IBM BigSheets to preserve fleeting Web data

Big Blue's new analytics software project will help extract, annotate, and visually analyze terabytes of Web information. Among its early adopters: the British Library.

Dave Rosenberg Co-founder, MuleSource
Dave Rosenberg has more than 15 years of technology and marketing experience that spans from Bell Labs to startup IPOs to open-source and cloud software companies. He is CEO and founder of Nodeable, co-founder of MuleSoft, and managing director for Hardy Way. He is an adviser to DataStax, IT Database, and Puppet Labs.
Dave Rosenberg
2 min read

IBM announced Thursday that it is working with the British Library on a project that will preserve and analyze terabytes of information on the Web before it is lost forever.

Recent research estimates the average life expectancy of a Web site is 44 to 75 days. Every six months, for example, roughly 10 percent of Web pages on the U.K. domain are lost.

In most cases of personal sites, this is no big loss. But in the case of organizations attempting to archive and chronicle elections, news, media, and video, this data leakage presents massive challenges. And even if you have the data, the question remains as to whether it will be usable, or even in a recognizable format.

The new analytics software project, called IBM BigSheets, helps extract, annotate, and visually analyze vast amounts of Web information using a Web browser. The British Library is using a prototype of the software to archive and preserve massive amounts of Web pages to ensure the data doesn't disappear over time.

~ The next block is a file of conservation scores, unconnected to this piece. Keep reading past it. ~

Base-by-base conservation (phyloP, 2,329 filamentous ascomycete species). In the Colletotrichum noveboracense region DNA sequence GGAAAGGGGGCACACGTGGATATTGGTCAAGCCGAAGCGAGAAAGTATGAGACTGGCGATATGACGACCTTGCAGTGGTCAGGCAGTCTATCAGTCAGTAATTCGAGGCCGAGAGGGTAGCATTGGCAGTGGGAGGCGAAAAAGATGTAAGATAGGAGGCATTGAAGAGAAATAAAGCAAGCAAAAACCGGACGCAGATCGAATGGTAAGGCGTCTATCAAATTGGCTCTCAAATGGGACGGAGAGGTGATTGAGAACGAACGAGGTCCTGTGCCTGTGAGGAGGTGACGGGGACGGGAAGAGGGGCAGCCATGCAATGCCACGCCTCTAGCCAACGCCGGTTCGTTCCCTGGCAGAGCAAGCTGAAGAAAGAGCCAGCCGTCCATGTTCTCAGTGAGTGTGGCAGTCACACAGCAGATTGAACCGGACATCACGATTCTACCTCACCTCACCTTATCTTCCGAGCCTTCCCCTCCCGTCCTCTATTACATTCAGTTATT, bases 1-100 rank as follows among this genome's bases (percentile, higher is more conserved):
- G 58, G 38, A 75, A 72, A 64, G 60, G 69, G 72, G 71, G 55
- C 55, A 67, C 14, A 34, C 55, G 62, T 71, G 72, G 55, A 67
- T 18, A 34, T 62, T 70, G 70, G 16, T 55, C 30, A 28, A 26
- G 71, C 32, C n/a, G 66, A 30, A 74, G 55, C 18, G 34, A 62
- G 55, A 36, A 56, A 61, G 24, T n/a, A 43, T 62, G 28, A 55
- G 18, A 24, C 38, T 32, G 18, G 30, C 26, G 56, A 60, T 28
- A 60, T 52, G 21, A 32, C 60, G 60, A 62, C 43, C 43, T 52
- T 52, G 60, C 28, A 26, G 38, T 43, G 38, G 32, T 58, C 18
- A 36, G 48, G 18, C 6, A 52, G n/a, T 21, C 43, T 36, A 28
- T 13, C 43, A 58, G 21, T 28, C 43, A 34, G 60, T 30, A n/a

And this is no small task. The British Library receives a copy of every physical publication produced in the U.K. and Ireland, amounting to more than 150 million maps, manuscripts, musical scores, newspapers, and magazines that it must archive.

Beyond just the physical assets, the British Library has been archiving selected Web pages from the U.K. domain since 2004. According to David Boloker, CTO of Emerging Technologies at IBM, with BigSheets, users of the library in the future will be able to access vast archives of historic Web sites and easily research and analyze their queries and visualize the results of the search.

Boloker also told me via e-mail that the BigSheets software is built on top of several open-source components:

  • Hadoop--an open-source implementation of frameworks for reliable, scalable, distributed computing and data storage.
  • Nutch--an open source web-search project that builds on Lucene Java, adding web-specifics, such as a crawler, a link-graph database, parsers for HTML and other document formats
  • Pig--an open-source platform for analyzing large data sets that consists of a high-level language for expressing data analysis programs, coupled with infrastructure for evaluating these programs

Boloker explained that BigSheets is a private cloud service running parallel MapReduce jobs on all of the library's machines. And while it's a private cloud (take note--private cloud spotted in the wild), the British Library will make the data and services available for people to access.

There is no shortage of data to analyze these days, and more and more government agencies and large corporations will continue to find themselves in search of these types of solutions. What's nice to see is that open source, and perhaps more importantly, Apache-licensed open source software is what next-generation analytics tools are being built on.

Updated 8:40 a.m. PDT on February 25 to reflect that IBM's announcement had officially taken place.